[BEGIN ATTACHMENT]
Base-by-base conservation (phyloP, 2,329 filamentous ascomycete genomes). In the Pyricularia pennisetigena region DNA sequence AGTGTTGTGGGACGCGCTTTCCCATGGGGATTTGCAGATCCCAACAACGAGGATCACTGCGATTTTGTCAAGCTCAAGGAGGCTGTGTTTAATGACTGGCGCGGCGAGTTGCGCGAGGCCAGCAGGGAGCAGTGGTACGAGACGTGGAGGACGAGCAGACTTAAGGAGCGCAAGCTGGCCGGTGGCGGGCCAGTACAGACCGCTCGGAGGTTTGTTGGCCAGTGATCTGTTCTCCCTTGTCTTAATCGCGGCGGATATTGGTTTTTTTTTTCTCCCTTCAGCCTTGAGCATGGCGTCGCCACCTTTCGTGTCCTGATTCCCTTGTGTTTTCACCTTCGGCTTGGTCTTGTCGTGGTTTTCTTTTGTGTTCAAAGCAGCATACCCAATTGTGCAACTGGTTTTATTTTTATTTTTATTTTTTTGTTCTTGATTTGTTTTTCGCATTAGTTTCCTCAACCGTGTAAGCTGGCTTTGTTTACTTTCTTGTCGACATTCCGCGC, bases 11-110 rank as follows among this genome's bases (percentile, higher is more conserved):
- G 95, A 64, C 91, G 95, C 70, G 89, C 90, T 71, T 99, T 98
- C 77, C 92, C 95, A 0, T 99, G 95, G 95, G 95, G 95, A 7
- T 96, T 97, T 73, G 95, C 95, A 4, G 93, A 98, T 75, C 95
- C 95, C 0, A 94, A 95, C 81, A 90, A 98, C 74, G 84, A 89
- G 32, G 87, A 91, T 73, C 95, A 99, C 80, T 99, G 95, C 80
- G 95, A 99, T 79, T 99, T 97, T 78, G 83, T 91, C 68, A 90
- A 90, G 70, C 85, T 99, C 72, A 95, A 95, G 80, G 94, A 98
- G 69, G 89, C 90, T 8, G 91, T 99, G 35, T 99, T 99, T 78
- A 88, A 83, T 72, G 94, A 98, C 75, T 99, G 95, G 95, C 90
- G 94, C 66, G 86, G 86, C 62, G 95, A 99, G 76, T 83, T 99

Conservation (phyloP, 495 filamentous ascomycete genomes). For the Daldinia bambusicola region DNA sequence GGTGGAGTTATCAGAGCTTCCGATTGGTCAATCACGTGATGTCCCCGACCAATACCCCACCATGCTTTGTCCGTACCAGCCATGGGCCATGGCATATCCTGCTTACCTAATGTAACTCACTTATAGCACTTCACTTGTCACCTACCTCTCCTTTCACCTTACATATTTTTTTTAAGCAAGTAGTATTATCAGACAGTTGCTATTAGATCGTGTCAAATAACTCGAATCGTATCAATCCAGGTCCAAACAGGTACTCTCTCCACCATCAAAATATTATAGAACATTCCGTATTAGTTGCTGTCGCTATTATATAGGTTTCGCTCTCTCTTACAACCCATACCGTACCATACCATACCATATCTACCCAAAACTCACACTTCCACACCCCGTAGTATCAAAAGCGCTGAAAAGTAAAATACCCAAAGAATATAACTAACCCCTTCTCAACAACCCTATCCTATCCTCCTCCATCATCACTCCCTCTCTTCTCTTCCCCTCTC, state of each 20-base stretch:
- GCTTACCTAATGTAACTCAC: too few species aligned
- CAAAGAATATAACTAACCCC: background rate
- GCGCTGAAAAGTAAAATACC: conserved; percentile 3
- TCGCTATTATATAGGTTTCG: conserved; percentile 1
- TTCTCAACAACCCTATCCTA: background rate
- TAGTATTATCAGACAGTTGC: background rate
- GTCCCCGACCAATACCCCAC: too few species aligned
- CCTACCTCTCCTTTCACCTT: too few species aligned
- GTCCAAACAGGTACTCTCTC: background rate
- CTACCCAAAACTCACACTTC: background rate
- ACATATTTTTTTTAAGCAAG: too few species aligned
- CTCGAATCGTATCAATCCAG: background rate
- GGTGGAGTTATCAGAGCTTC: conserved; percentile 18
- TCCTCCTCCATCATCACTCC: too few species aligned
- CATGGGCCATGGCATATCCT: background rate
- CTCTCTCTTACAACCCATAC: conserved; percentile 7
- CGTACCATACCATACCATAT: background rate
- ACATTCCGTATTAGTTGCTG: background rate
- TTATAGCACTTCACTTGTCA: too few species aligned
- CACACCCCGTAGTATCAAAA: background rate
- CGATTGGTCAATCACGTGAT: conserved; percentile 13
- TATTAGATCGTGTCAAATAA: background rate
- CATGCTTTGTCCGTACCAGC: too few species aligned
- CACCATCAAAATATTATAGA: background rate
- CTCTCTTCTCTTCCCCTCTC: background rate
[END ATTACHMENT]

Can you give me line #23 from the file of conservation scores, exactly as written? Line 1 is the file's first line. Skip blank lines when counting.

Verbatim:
- ACATATTTTTTTTAAGCAAG: too few species aligned